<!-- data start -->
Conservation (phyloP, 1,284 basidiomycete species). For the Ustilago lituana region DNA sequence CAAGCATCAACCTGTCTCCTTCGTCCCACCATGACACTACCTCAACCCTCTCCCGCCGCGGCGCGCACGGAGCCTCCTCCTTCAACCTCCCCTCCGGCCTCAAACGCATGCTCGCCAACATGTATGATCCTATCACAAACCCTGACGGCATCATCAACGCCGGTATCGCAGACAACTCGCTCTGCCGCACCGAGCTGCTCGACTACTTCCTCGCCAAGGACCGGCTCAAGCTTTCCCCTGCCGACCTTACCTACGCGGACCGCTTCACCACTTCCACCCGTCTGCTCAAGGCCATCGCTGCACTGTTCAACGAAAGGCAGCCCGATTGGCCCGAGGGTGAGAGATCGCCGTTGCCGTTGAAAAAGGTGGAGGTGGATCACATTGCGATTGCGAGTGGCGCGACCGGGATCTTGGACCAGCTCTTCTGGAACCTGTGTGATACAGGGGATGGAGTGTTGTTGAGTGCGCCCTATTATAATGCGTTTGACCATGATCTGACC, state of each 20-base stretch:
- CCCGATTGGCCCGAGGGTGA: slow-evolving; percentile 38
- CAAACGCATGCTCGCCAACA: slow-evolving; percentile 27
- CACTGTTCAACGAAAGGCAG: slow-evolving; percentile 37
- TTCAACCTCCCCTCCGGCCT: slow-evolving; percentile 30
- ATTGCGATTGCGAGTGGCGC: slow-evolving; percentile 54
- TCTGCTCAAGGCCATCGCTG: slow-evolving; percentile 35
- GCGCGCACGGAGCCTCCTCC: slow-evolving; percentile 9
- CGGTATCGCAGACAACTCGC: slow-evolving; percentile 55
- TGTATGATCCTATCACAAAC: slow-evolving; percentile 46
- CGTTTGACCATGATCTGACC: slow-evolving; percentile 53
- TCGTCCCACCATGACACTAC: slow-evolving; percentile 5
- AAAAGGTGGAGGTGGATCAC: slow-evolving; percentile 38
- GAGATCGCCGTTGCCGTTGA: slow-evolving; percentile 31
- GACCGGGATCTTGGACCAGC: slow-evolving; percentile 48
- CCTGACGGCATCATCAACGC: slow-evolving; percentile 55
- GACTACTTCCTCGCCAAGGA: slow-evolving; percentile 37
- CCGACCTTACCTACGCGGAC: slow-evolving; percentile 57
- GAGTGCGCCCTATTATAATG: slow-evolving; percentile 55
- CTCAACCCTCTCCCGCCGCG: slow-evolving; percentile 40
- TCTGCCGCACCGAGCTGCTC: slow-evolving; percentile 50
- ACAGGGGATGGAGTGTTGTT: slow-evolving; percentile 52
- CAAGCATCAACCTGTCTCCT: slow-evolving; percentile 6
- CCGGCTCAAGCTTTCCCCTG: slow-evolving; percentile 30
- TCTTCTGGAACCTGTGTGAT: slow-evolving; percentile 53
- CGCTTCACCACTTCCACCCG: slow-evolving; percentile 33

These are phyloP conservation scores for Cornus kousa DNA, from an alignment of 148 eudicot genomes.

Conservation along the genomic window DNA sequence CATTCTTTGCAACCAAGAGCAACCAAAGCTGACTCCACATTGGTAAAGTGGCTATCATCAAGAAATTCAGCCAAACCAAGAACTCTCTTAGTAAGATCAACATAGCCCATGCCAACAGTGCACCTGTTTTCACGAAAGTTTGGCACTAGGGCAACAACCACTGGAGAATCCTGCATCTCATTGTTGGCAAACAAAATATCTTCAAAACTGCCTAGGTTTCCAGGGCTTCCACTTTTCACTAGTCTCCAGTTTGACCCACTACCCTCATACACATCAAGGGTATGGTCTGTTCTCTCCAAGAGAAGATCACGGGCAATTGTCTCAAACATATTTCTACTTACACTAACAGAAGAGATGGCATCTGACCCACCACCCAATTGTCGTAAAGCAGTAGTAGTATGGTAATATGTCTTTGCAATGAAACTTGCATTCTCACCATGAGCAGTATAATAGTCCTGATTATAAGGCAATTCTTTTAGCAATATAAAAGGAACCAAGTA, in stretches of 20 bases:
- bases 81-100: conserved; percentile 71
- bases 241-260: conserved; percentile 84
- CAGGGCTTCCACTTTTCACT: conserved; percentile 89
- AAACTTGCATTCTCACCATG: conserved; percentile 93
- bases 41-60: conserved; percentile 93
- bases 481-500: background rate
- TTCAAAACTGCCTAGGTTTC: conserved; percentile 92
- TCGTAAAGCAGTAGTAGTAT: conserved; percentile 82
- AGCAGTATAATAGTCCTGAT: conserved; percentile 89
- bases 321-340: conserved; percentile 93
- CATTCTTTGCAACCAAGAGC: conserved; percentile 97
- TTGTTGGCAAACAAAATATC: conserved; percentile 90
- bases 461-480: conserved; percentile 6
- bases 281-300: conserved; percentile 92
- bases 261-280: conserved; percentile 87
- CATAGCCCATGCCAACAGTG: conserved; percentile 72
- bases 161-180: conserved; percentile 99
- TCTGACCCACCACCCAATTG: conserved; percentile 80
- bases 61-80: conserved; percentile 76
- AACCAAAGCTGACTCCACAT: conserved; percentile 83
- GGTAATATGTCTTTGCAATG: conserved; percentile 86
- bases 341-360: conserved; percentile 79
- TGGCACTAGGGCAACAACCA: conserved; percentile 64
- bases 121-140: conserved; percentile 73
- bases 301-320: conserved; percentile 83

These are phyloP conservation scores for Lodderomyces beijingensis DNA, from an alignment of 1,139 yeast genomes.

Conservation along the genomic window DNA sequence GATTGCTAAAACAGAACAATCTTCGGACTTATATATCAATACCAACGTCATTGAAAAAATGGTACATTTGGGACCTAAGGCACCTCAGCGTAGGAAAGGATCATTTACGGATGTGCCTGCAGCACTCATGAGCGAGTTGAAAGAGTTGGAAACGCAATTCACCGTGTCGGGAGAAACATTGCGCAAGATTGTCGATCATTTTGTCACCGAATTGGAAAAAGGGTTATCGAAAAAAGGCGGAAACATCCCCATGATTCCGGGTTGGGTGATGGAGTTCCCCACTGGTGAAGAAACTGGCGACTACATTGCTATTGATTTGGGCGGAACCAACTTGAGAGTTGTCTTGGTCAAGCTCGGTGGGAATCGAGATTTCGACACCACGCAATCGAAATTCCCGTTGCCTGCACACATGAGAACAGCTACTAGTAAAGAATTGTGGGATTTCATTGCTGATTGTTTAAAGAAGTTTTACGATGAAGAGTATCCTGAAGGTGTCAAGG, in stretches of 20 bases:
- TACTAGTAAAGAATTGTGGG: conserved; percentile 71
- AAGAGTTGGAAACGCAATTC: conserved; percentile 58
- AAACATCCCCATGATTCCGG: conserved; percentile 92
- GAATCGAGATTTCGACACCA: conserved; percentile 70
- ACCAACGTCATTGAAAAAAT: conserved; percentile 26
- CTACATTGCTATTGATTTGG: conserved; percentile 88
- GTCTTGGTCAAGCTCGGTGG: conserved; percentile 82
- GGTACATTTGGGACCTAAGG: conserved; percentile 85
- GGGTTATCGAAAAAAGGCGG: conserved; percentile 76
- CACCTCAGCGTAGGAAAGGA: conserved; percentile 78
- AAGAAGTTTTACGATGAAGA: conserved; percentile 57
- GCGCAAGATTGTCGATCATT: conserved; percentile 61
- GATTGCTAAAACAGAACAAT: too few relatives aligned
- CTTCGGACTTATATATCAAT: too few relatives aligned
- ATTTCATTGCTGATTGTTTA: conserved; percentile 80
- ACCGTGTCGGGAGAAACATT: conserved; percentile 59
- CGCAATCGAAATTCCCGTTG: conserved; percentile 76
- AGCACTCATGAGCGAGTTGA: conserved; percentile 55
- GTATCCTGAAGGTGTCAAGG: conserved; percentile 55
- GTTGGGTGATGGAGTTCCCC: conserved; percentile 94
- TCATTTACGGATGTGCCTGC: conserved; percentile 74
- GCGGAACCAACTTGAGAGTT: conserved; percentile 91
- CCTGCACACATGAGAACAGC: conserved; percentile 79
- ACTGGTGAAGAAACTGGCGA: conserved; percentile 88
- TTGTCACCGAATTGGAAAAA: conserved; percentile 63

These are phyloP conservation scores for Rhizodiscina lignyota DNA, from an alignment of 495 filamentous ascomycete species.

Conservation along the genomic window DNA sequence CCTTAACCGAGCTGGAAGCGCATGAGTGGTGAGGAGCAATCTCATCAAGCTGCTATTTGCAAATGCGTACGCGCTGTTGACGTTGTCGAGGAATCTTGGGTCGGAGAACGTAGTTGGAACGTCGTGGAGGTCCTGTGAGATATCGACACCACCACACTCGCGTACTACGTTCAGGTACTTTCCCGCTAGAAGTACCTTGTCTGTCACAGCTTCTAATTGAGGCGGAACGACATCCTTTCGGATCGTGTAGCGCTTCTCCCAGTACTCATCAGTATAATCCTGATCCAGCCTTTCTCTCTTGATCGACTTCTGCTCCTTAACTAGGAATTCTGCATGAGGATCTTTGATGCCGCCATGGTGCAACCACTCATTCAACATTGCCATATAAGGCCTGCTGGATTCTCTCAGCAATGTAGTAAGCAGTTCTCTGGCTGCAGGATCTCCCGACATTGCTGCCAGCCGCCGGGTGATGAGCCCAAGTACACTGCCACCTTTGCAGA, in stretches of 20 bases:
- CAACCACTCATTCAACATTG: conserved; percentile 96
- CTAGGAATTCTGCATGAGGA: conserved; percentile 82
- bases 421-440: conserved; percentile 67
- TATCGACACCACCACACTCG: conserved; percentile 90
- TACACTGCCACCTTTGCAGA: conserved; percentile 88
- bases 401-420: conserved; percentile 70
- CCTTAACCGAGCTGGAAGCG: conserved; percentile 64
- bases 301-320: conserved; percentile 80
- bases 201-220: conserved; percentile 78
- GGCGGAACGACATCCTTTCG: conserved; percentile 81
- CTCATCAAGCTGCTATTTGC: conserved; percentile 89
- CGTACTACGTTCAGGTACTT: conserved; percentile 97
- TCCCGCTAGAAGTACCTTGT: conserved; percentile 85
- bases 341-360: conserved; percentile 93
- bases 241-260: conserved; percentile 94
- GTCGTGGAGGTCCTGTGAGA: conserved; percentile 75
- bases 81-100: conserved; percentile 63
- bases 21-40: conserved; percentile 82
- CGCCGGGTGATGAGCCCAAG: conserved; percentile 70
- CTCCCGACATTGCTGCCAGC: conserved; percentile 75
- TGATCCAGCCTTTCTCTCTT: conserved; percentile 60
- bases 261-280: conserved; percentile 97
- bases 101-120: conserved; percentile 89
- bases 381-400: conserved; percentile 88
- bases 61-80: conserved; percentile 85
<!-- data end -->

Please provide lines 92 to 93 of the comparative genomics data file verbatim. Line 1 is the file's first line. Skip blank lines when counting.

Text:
- GGCGGAACGACATCCTTTCG: conserved; percentile 81
- CTCATCAAGCTGCTATTTGC: conserved; percentile 89